Comment: Campaign is dominated by the names that are absent
Never mind the candidates who have been declared to stand – this election has so far been largely dominated by those whose names won't be on the ballot paper.
Dozens of high profile figures are missing from the official nominations lists, meaning regardless of the overall result of the December 12 poll, the next Parliament will have a very different look about it in terms of personnel.
There are those who have quit – either because age has caught up with them, or they have simply had enough; those who have stepped aside for political or personal reasons; and those who have had their hands forced – either by their own parties or circumstances beyond their control.
In the former category we have the likes of Labour's Adrian Bailey, who stood down after 19 years as the MP for West Bromwich West at the age of 73, and Tory Glyn Davies, 75, who has stepped aside in Montgomeryshire after expressing frustration with the gridlock in Westminster over Brexit.
Jeremy Lefroy has also bowed out after nine years in Stafford.
In category two, former Labour MP Ian Austin took the unusual – and some would say brave – step of endorsing the Tories as he bid farewell to the Dudley North seat he has held since 2005, expressing his despair at the state of his old party under Jeremy Corbyn.
Margot James was drummed out of the Conservative Party, then brought back in, before deciding not to stand as a candidate in Stourbridge because her local party had been taken over by hardline Brexiteers.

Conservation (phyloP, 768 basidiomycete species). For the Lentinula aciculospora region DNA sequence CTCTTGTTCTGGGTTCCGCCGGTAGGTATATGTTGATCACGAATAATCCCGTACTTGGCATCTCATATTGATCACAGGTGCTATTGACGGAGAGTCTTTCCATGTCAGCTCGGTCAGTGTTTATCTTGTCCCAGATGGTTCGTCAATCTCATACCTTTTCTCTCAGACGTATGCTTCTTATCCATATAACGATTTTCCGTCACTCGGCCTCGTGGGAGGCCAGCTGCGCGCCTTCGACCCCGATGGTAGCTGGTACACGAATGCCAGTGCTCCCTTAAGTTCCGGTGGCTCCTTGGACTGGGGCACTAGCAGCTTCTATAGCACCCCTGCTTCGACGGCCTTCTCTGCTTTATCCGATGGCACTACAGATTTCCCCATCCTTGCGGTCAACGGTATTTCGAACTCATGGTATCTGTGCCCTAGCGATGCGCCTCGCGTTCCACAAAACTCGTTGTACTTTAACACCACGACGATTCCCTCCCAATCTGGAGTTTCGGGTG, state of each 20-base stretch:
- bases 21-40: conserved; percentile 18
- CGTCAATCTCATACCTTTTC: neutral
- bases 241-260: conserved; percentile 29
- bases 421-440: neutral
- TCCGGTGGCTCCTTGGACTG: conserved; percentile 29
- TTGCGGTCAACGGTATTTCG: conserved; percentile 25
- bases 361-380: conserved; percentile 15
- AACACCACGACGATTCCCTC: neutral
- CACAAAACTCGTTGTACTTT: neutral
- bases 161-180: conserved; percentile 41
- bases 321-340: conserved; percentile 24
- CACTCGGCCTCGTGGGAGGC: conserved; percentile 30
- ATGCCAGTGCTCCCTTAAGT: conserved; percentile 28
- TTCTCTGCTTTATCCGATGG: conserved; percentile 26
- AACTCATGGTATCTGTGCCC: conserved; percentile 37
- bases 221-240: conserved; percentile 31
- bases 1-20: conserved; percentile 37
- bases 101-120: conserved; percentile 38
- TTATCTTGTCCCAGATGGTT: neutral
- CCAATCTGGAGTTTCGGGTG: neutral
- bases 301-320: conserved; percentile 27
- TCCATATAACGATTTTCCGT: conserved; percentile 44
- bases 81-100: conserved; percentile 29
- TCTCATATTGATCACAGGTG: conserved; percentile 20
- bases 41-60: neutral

Meanwhile former West Bromwich East MP Tom Watson, the Labour deputy leader and captain of the moderates, insisted his reasons for quitting were "personal not political", although it can be assumed that the treatment he received from the hard-left of the party must surely have played some part in his decision.
Tory big hitters Amber Rudd and Nicky Morgan have cited the amount of personal abuse they have received as the reason for their departures from the Commons, while former Chancellor Philip Hammond and veteran MP Ken Clarke both had the Tory whip removed due to their views on Brexit.
Naturally, it is those who have been mired in scandal who have garnered the majority of the headlines.
Disgraced former Tory MP Andrew Griffiths narrowly survived an attempt to oust him as the candidate for Burton at the start of this week, before stepping aside to make way for his wife to stand in his place.
And in Ynys Mon Chris Davies has stood down as the Conservative candidate after he came under a fresh attack over his conviction for falsifying expenses.
Some have refused to go quietly.
Roger Godsiff was kicked out of Labour over his support for protesters in the Birmingham schools LGBT row, so he's standing as an independent instead.
The same route has been taken by Chris Williamson, who was barred from standing in Derby North over his suspension from Labour over his comments on anti-Semitism.
After the election in 2017, there were a total of 93 new MPs, but this time around there are likely to be many more.
With so many new candidates standing – and the possibility of gains for minority parties such as the Lib Dems – could we be in for a repeat of 2010 when more than 200 new MPs took their places in the Commons?